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Emergency Prepping: Your To-Go Bag

Emergency Prepping: Your To-Go Bag
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Emergency prepping is on my mind more than normal lately. So many big things going on in our world today! Multiple devastating hurricanes, raging wildfires, earthquakes, and shootings. I truly believe that the world is mostly a good place and that people are mostly good. I also believe the media has a huge bias and only makes money from creating fear and panic. So if we spend any time on news sources and social media we can be led to believe that the ‘boogeyman’ is behind every bush.

Still, there are legitimate reasons that everyone should have an easy to grab pack or bag of some kind with your most important papers and survival needs.

Small Emergency Prepping

Is that a misnomer? Is there really such a thing as a small emergency? What I’m talking about here are those unexpected quick runs to the emergency room because your kid needs stitches or you’re going to sit with a sick friend. The weather gets bad while you’re at work and you’ll have to stay in the city overnight. Perhaps your electricity goes out and it’s going to be a few hours before it comes back on. Maybe the tornado siren is alerting you to take cover. What do you take with you?

What to pack in your ‘everyday’ emergency pack:

  • Fresh water. Humans can only go short amounts of time without water. Of course if you’re heading to the emergency room you’ll have access, but what if you’re stuck in the basement for a tornado warning for a couple of hours. You never know when a short-term emergency will turn into a long-term one!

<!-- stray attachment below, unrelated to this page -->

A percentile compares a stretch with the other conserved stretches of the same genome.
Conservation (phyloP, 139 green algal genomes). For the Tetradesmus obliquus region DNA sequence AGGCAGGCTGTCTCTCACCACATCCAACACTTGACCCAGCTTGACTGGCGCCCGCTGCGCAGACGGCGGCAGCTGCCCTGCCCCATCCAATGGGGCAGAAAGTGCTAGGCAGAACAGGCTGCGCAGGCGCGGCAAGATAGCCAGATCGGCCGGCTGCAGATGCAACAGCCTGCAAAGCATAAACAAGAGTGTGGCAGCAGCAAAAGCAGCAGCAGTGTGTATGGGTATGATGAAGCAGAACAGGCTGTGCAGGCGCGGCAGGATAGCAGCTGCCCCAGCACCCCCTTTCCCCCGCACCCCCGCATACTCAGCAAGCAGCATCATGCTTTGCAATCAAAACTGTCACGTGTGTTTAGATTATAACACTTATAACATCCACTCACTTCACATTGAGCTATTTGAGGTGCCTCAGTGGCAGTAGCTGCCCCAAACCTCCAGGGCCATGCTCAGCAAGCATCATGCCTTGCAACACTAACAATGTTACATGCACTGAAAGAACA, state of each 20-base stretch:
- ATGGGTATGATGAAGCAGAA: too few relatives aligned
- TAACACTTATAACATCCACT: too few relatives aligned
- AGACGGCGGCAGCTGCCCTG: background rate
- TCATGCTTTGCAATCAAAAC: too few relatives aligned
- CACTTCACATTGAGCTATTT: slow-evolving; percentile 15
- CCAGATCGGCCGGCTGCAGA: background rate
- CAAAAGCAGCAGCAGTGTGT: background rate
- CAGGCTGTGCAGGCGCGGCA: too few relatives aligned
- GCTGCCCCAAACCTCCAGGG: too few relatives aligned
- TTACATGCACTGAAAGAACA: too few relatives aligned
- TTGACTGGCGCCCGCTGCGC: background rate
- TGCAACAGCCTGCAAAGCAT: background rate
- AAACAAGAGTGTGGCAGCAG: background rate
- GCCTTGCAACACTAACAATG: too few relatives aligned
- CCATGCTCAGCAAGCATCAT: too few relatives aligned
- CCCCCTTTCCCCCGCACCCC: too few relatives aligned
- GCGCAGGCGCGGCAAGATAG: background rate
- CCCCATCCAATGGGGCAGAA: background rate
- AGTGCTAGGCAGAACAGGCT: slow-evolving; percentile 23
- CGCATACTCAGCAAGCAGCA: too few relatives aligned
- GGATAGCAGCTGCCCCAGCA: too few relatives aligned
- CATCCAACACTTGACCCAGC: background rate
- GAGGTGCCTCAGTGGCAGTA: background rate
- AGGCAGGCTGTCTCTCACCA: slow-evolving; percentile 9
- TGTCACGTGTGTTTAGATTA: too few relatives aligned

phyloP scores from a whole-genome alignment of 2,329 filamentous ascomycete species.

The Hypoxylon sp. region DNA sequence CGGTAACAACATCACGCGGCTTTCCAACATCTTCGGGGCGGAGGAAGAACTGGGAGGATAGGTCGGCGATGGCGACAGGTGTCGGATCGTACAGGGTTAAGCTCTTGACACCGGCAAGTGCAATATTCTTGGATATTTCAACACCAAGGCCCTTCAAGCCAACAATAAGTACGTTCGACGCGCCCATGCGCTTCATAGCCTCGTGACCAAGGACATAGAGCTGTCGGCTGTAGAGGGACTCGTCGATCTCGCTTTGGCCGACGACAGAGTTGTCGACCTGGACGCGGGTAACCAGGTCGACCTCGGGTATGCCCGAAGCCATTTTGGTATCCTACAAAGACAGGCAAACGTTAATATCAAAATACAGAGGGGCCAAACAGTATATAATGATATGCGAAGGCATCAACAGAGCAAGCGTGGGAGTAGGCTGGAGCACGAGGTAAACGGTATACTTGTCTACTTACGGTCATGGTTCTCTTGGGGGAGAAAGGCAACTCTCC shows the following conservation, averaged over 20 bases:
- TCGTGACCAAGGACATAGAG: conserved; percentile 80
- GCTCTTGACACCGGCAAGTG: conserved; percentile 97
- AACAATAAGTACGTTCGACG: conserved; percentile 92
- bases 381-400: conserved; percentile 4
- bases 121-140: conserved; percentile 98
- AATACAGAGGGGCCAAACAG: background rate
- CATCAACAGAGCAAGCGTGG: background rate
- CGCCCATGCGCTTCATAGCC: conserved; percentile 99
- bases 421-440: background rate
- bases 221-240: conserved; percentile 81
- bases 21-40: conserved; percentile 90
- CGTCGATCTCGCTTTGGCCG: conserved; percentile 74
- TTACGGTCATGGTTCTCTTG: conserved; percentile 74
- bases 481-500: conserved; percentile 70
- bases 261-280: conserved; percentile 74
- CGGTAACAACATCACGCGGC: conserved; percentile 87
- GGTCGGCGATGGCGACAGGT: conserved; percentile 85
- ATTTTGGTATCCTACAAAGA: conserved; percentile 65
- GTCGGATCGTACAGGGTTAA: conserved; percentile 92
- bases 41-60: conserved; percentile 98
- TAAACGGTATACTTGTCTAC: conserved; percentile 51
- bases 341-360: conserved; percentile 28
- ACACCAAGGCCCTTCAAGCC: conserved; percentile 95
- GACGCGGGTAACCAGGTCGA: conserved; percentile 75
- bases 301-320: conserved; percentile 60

• Basic toiletries. A toothbrush and toothpaste, a washcloth.
  • Important paperwork. This can be actual paper hard-copies or files stored on a USB drive.
    • Medical records—good quality copies of your insurance cards, list of current medications, recent surgeries, vaccination record
    • Insurance records—your policy numbers and agent’s numbers
    • Proof of Identity—good quality photocopies of your driver’s license or state ID, proof of your current address (if not correct on your IDs). Should you be evacuated from your home, you may need proof of your address to re-enter your neighborhood. This is an attempt to keep looting of these neighborhoods at a minimum.
  • Change of clothing. Make sure to change this out seasonally. You don’t want to be caught in the middle of winter with lightweight summer clothing as your only option.
  • For the kids. You’ll want a few additional items in your kids’ bags.
    • If your child is small make sure their favorite comfort item is included. This is especially important in an emergency! I used to work in a children’s emergency room—a ‘lovey’ is vital to giving young ones a sense of familiarity in what can be a very scary environment.
    • If you have kids, you know how quickly they get bored! Pack something age appropriate, but small and lightweight. Crayons and paper, cars, hand-held video-games.
  • Include small snacks; energy bars, nuts, individual bags of favorite snacks, etc. Concentrate on including snacks that include protein and fats—not just carbohydrates. They will keep you feeling full for longer periods of time without an energy crash. Snacks outdate—make sure to change these out frequently. I tend to carry small bags of nuts for protein and fats and small bags of dehydrated fruits or veggies (these weigh almost nothing!).